Why Marketers Should Care About a Crowdsourced Driving App

By: Brigette Houghton  Erique L’Heureux

People have always wanted to know the best way to get from point A to point B. As maps are phased out and our cars and driving habits seem more and more dependent on technology, people are looking for the best driving app on the market. But how do you evaluate that? Is it the app that consistently gets you there the fastest or maybe just the one with a funny computer generated voice to keep you company on those long road trips. The answer, in my opinion, is the one with the most up to date data. How many times has your GPS told you to turn down a city street that was closed for repairs leaving you in that terrible state of driving purgatory while the GPS reroutes. With the driving app Waze bad data is a thing of the past.

What is Waze:

“Waze is the world’s largest community-based traffic and navigation app. Join other drivers in your area who share real-time traffic and road info, saving everyone time and gas money on their daily commute. Waze. Outsmarting Traffic, Together.”

Waze versus Other map apps:

They reason why more people are choosing Waze over other navigation apps is because Waze is interactive with a community.  While these other map apps may get you to your location, they may not tell you how much traffic you will get stuck in along the way. They also might not inform you of police speed traps.  Waze is the app that can do it all and then some.  Waze can give you multiple route options, inform you on how heavy the traffic is in certain locations, can tell you about road work ahead, and can warn you of a police officer ahead! Waze’s maps are constantly being edited by its users as roads are being closed and built in different directions. It can do all of this, and you can also connect to your Facebook friends to see if they are in your area, and where they are as long as they are connected as well.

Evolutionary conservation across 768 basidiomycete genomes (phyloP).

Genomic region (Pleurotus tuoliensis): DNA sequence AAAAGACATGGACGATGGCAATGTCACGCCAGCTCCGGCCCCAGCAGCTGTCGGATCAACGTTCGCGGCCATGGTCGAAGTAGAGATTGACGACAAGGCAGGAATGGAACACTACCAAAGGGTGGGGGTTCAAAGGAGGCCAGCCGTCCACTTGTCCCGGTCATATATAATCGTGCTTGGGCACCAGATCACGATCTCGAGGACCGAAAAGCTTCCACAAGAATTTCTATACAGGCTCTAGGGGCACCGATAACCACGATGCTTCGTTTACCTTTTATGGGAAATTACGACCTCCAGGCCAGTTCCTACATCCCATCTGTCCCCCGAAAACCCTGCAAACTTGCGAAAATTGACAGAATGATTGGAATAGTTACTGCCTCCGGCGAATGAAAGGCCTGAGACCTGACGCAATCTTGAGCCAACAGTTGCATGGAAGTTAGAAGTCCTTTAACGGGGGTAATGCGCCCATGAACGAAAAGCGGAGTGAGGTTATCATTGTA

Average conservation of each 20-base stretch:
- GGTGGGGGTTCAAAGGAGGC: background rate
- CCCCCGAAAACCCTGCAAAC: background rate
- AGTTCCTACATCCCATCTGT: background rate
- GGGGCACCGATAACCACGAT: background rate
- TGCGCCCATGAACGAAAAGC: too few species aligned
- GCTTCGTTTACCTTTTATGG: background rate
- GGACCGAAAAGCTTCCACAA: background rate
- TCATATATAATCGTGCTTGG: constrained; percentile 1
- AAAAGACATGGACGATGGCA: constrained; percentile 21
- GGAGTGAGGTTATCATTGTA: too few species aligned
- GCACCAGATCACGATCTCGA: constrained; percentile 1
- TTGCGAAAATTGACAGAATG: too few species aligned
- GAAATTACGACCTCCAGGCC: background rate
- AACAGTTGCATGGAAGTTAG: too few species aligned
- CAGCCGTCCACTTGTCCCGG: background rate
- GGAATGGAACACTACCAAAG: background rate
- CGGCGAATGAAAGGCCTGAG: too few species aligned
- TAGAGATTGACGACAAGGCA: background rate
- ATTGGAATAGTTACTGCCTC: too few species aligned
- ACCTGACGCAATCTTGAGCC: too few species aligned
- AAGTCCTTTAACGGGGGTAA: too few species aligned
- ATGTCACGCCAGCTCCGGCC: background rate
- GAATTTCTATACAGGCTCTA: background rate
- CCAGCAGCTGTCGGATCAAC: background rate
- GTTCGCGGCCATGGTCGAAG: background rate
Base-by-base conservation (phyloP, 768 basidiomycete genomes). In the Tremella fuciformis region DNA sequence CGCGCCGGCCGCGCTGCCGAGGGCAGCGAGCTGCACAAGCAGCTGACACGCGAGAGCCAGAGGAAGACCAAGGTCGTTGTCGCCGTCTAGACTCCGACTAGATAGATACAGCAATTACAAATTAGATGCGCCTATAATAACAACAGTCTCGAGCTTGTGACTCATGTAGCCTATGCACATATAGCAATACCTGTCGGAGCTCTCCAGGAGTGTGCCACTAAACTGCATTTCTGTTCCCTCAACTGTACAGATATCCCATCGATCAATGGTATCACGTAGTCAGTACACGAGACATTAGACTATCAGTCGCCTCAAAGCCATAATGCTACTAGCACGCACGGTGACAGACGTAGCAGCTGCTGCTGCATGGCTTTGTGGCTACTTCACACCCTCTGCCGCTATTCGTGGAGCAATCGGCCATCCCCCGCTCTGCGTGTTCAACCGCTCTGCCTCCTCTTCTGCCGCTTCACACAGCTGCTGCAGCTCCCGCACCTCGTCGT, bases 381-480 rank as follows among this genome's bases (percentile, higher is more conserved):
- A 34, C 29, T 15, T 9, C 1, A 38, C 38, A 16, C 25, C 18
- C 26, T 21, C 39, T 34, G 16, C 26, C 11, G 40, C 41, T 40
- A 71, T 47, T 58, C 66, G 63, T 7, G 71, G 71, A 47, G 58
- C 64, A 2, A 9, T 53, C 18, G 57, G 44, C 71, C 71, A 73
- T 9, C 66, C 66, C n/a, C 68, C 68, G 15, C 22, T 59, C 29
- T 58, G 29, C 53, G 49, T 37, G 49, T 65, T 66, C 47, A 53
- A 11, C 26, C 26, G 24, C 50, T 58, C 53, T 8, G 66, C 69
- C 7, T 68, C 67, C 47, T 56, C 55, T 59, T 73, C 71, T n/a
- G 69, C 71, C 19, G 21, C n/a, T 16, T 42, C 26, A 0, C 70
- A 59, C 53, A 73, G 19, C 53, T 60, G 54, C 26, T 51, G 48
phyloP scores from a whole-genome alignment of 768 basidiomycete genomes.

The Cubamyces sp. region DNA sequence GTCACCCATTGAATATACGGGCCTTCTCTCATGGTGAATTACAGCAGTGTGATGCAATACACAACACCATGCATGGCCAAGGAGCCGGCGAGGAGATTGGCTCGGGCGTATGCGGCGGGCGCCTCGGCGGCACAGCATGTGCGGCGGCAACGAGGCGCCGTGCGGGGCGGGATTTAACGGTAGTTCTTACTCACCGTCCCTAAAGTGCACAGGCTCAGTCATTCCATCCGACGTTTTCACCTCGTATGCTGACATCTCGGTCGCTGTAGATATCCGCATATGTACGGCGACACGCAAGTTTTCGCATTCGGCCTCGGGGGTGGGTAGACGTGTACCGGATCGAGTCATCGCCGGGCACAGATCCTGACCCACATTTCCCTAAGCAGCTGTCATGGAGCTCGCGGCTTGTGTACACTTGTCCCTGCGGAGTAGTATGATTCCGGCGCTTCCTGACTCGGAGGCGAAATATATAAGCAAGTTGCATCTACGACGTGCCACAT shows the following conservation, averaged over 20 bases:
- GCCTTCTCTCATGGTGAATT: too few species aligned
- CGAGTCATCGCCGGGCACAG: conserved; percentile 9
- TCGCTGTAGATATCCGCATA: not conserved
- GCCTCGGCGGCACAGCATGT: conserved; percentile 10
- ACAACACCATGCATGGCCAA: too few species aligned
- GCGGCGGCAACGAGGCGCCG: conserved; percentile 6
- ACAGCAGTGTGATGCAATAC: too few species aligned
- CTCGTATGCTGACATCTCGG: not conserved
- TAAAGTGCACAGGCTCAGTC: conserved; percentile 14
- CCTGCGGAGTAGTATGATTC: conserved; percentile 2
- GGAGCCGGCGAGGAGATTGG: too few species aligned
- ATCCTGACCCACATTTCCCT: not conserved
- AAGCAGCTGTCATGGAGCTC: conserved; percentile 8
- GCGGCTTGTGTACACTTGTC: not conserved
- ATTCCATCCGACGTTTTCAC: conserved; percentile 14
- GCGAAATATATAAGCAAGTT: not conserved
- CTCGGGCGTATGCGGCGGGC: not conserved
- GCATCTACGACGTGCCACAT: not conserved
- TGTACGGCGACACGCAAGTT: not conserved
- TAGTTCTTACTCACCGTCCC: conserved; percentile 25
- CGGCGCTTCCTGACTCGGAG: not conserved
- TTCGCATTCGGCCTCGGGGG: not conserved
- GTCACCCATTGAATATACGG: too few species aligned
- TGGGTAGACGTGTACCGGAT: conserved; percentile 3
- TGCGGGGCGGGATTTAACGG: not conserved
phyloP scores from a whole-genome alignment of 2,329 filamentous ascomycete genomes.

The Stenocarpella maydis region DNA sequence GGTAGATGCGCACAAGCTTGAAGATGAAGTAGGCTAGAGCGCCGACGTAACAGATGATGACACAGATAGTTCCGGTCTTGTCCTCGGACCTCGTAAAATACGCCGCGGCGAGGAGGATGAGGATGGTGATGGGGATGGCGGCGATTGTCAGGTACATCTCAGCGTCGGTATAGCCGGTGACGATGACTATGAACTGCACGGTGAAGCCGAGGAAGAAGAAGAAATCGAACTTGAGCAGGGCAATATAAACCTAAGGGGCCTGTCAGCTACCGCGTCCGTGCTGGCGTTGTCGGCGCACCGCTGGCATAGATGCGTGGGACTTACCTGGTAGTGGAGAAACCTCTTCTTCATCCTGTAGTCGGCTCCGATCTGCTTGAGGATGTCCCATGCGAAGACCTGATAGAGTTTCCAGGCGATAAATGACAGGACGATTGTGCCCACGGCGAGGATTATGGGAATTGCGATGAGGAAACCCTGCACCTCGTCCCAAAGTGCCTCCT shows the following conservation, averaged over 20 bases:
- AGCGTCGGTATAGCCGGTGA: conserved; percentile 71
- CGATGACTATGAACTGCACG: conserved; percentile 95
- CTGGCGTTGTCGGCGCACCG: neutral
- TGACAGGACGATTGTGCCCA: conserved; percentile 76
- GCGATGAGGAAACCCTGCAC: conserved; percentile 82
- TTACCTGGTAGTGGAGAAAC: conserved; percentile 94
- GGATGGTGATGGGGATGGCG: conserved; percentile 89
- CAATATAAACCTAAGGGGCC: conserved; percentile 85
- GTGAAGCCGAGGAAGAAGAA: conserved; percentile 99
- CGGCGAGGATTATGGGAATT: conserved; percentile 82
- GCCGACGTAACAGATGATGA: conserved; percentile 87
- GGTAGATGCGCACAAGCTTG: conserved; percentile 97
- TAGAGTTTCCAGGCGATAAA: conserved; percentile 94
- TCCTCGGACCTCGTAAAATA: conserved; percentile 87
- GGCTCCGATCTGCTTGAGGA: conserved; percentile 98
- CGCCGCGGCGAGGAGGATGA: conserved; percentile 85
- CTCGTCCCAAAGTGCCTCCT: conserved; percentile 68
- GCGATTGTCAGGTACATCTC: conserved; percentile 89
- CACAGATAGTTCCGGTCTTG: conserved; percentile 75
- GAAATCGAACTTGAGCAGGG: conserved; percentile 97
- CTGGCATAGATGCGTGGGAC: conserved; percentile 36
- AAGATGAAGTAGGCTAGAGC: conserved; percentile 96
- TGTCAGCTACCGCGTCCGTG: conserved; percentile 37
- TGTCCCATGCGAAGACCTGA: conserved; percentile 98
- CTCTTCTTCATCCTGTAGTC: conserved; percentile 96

About Waze:

Waze is a community based navigation app that was created in 2006 in the country of Israel by Ehud Shabtai.  The company was originally called “FreeMap Israel”.  The name did not last long, and two years later they changed the name to Waze.  In 2013, Facebook tried to buy Waze for $1 billion when they only had 36 million users, but Waze decided not to take the deal because they did not want to have to move their headquarters to California; they wanted to stay in Israel. Later in the year, Google offered Waze $1.3 billion, and offered them to keep their headquarters in Israel, but to have some offices in California.  From the time Facebook placed an offer to the time Google placed their offer, the amount of Waze users increased from 36 million to 50 million users.


The fun thing about Waze is that by connecting with your friends on Facebook, you can challenge them with the number of miles you drive, and boost your rank within the app.  The higher your rank, the harder it is to remain there though! This aspect of gamification provides a social incentive in addition to the functional one. When users can complete milestones and see how they stack up against others they want to open the app on more of their drives to increase their score.


As mentioned before, Waze allows you to stay connected to your friends, and your community.  If there is a better way to get somewhere, you can edit the map to come up with the better route, and you can share it with the community.  If you are stuck in traffic, let the other users in your area know so they do not have to get stuck in it as well.  And, if you are attending a Facebook event that your friends are also attending, you can connect to Waze and see what their estimated time of arrival is, or you can pick them up along the way.